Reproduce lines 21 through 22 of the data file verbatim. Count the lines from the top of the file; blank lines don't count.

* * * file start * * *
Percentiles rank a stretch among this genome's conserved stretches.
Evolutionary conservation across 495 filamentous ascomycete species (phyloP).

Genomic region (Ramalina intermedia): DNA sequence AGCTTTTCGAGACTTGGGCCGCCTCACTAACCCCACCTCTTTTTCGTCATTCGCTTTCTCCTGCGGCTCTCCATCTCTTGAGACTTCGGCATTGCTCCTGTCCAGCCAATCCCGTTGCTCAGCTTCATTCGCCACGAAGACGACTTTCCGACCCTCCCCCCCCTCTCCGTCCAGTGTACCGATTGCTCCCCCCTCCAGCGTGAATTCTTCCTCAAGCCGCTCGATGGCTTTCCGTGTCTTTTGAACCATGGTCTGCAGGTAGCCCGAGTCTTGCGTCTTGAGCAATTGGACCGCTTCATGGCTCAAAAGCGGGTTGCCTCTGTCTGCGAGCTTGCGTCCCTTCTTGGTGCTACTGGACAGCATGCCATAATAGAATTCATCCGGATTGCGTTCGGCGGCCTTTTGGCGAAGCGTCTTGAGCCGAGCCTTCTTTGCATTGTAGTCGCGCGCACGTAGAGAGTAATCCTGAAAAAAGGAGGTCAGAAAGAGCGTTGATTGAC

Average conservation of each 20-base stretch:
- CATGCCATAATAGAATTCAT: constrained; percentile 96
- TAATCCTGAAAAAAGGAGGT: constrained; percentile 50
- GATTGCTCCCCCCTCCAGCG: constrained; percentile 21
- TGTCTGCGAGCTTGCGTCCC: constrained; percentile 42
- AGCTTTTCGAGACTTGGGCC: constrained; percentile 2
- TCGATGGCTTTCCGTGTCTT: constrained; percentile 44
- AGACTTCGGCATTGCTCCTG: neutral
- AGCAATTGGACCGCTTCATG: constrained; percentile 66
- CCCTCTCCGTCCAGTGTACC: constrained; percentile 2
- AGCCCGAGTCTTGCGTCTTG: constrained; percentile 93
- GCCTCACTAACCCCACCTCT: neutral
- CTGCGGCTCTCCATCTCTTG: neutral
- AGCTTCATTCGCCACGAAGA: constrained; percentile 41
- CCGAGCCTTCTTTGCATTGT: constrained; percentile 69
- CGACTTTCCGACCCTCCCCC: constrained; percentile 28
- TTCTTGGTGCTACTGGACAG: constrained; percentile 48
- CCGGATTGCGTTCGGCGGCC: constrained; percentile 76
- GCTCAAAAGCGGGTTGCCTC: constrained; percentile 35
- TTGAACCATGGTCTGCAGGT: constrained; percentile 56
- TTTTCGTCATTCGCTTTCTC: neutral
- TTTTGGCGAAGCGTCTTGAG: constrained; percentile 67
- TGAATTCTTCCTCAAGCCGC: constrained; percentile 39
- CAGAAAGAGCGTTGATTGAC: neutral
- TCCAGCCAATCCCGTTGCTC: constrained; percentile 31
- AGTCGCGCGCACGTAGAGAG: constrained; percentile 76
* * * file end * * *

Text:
- CCGGATTGCGTTCGGCGGCC: constrained; percentile 76
- GCTCAAAAGCGGGTTGCCTC: constrained; percentile 35